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Navy Kills Three Pirates While Freeing Captain


It's MORNING EDITION from NPR News. I'm Renee Montagne. And it turned into a joyous Easter for Richard Phillips. He's the cargo ship captain who was held captive by Somali pirates for five days off the east coast of Africa. In a dramatic rescue, U.S. Navy snipers yesterday shot dead three pirates who were holding the captain at gunpoint in a lifeboat. A fourth pirate surrendered. Phillips is now safe aboard a U.S. warship, preparing to return to his family in Vermont. NPR's Tom Bowman has the story.

TOM BOWMAN: The beginning of end for the pirates came soon after negotiations broke down. One of the Somali pirates was aboard the American destroyer, the USS Bainbridge, in talks with naval officers. The pirates demanded money, or threatened to kill Phillips. The officers told them ransom money was not possible.

Vice Admiral BILL GORTNEY (U.S. Navy): We explained to him that there aren't many good options by not giving up and giving us the captain back.

BOWMAN: Vice Admiral Bill Gortney commands naval forces in the region. He briefed reporters Sunday from Bahrain. Gortney says the situation with the pirates soon deteriorated.

Vice Admiral GORTNEY: It got heated, and the on-scene commander interpreted hostile intent by the pirates.

BOWMAN: Hostile intent from the three other pirates - they were just 90 feet away, inside a covered lifeboat being towed by the destroyer during the negotiations. The lifeboat was bouncing in the wake of the increasingly choppy seas.

Vice Admiral GORTNEY: The pirates were armed with AK-47s, had small-caliber pistols, and they were pointing the AK-47 at the captain.

BOWMAN: Gortney says the White House gave what he calls very clear guidance -take lethal action if Phillips life is in danger. Gortney says that moment was approaching.

Vice Admiral GORTNEY: The on-scene commander saw that the weapon was aimed at him, and took it that that pirate was getting ready to use that weapon.

BOWMAN: Navy SEAL commandos armed with high-powered rifles watched closely from the rear of the Bainbridge. Gortney says they could see the pirates in the lifeboat pop their heads up.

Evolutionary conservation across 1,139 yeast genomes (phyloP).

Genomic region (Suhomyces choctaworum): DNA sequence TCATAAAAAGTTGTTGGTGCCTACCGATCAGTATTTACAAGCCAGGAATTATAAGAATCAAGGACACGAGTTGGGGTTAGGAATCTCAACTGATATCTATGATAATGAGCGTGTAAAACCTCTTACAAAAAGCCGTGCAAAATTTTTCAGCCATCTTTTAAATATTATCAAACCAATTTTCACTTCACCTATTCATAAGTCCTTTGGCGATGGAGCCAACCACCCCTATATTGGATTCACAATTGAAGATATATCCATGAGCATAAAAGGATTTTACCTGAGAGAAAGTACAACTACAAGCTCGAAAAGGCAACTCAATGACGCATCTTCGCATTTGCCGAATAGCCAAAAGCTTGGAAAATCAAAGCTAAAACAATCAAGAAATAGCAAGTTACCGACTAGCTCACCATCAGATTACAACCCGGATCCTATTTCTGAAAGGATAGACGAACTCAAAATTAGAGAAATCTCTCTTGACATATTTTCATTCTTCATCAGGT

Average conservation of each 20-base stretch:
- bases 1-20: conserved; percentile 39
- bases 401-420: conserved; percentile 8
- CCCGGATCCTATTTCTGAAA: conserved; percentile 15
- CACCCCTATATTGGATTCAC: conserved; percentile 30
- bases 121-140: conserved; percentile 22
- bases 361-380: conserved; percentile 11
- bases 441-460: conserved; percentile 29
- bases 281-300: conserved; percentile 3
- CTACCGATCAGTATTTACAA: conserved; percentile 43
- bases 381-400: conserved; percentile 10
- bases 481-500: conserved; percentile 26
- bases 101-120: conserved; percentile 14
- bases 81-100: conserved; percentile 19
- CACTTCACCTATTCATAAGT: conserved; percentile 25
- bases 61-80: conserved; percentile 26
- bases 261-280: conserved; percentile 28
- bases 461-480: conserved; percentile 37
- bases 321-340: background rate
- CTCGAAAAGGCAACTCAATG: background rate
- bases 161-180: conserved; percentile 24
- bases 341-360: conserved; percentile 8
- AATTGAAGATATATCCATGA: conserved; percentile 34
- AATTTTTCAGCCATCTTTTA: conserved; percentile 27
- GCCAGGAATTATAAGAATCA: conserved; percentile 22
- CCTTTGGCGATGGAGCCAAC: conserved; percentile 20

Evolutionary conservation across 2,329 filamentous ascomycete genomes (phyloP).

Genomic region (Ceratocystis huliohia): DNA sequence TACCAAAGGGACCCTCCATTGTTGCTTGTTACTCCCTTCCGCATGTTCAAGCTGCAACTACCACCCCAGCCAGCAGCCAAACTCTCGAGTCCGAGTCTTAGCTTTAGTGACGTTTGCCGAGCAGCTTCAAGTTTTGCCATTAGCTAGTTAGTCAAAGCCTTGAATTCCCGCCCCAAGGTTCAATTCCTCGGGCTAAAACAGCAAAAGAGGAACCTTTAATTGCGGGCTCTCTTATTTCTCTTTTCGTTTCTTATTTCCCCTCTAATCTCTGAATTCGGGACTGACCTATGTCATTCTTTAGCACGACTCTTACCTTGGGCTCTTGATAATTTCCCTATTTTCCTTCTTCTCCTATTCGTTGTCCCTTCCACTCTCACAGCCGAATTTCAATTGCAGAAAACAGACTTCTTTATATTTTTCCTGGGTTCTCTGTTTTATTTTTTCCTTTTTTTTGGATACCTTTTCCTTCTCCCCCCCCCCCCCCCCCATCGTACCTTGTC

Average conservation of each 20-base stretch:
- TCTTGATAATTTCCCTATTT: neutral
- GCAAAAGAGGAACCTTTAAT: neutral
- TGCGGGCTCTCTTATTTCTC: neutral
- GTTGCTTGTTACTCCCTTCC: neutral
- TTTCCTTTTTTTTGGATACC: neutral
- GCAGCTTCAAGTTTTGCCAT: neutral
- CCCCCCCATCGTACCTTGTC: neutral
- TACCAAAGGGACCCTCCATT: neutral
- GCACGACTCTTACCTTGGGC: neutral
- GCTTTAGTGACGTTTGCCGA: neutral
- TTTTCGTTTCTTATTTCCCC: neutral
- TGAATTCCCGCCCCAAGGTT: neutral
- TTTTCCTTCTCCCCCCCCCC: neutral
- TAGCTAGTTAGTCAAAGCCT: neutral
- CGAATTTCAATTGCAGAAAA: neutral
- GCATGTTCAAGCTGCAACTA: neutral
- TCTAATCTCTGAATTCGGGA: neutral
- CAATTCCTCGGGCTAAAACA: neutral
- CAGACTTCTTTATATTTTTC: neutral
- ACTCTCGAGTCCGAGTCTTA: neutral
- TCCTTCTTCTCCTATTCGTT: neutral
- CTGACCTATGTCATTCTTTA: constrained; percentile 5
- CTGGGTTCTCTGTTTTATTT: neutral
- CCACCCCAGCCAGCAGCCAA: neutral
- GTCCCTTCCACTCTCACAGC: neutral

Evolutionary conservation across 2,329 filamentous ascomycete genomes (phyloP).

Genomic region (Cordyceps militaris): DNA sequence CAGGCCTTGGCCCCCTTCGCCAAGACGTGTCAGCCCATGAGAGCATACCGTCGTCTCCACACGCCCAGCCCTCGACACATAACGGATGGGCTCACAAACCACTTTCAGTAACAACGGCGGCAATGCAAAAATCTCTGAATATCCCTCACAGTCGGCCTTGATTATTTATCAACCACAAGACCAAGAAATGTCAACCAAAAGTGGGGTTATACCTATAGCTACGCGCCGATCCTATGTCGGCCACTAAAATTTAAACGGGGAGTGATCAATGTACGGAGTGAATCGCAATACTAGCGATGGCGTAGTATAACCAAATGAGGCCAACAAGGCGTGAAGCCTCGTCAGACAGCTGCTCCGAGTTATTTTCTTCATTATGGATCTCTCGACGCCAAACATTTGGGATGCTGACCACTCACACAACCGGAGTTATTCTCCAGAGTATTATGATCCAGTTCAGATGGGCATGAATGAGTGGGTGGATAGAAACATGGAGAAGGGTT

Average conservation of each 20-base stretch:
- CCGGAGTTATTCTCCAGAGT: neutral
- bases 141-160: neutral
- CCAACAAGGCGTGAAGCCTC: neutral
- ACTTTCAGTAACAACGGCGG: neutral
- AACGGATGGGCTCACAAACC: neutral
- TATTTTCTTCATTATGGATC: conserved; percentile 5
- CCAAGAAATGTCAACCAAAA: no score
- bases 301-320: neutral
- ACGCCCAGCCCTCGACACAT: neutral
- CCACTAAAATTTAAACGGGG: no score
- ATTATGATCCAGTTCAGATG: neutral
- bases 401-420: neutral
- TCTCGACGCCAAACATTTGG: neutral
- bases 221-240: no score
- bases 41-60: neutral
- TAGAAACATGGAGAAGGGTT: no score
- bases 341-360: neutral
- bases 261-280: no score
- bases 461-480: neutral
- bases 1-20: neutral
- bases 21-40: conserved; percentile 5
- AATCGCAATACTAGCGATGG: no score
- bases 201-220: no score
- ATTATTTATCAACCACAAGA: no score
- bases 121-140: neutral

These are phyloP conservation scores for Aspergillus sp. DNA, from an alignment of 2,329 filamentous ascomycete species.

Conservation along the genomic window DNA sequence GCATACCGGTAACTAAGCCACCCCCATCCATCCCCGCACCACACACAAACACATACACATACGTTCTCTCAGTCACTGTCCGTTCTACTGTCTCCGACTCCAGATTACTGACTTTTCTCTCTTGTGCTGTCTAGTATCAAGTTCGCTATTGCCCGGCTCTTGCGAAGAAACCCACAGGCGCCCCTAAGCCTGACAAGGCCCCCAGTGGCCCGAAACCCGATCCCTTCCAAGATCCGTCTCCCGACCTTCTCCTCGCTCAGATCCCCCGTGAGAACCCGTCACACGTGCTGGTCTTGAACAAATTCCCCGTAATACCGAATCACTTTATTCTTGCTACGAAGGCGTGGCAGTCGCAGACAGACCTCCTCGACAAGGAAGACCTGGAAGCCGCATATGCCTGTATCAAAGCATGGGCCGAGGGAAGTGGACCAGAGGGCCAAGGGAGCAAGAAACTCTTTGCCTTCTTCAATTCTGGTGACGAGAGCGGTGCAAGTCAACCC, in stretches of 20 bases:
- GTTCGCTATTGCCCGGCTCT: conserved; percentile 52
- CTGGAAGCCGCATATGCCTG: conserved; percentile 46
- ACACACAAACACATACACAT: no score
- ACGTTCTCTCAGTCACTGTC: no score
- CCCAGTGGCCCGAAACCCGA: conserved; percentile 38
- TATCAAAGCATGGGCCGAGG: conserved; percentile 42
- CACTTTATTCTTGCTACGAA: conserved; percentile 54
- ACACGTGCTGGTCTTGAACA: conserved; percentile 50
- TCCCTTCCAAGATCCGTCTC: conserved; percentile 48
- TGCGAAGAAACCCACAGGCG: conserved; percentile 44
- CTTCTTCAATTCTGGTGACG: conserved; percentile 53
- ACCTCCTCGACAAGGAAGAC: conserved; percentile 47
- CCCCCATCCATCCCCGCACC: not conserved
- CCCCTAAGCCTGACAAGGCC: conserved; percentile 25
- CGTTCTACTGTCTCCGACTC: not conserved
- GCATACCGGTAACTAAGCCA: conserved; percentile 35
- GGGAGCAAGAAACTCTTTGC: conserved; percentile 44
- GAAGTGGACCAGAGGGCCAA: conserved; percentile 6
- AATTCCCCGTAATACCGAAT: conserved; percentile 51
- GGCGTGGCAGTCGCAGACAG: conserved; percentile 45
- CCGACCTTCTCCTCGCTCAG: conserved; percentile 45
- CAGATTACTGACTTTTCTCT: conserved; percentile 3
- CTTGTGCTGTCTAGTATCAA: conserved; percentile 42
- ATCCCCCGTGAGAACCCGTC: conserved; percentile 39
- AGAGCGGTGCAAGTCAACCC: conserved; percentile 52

Vice Admiral GORTNEY: The snipers positioned on the fantail of the Bainbridge observed one of the pirates in the pilot house, and two pirates with their head and shoulders exposed.

BOWMAN: The SEALs took careful aim at their targets and fired. All three pirates were dead. Some of the SEALs slid down the tow rope to the lifeboat. Others pulled alongside in their own inflatable boat. Phillips, a 53-year-old longtime seaman, was pulled aboard the Bainbridge unharmed. His family says a chocolate Easter egg is waiting for him at home in Vermont.

Vice Admiral GORTNEY: We are working the transport to get Captain Phillips home to his family as quickly as possible.

BOWMAN: Phillips was praised as a hero by his shipmates. Five days ago, pirates came aboard his ship, the Maersk Alabama, and demanded ransom. The crew refused to cooperate. They disabled the ship and held one of the four pirates. Suddenly, the pirates grabbed Phillips. He agreed to leave with them in the ship's lifeboat. The rest of the crew were able to sail away in the cargo ship once the Navy arrived. On Friday, three days into his ordeal, Phillips jumped from the lifeboat at midnight. The pirates shot at him, then swam after him, pulling him back to the boat.

During the past year, there've been dozens of commercial ships grabbed by pirates for ransom in the waters that stretch from the Gulf of Aden to the coast of Somalia. This is a first time a U.S. flagship and American crew were attacked, and that brought a response from the U.S. Navy. Crews normally cooperate. Companies usually pay millions of dollars to pirates for the safe return of cargo and crew. There is rarely bloodshed. Now, Gortney says this rescue ending in the death of three pirates may signal a new, more brutal phase in the piracy.

Vice Admiral GORTNEY: This could escalate violence in this part of the world, no question about it.

BOWMAN: Now, there is at least an escalation in American naval power. The top American commander in the region, General David Petraeus, has ordered more warships to the waters off Somalia, now the center of pirate activity.

Tom Bowman, NPR News, Washington. Transcript provided by NPR, Copyright NPR.

NPR transcripts are created on a rush deadline by an NPR contractor. This text may not be in its final form and may be updated or revised in the future. Accuracy and availability may vary. The authoritative record of NPR’s programming is the audio record.

Morning Edition
Tom Bowman is a NPR National Desk reporter covering the Pentagon.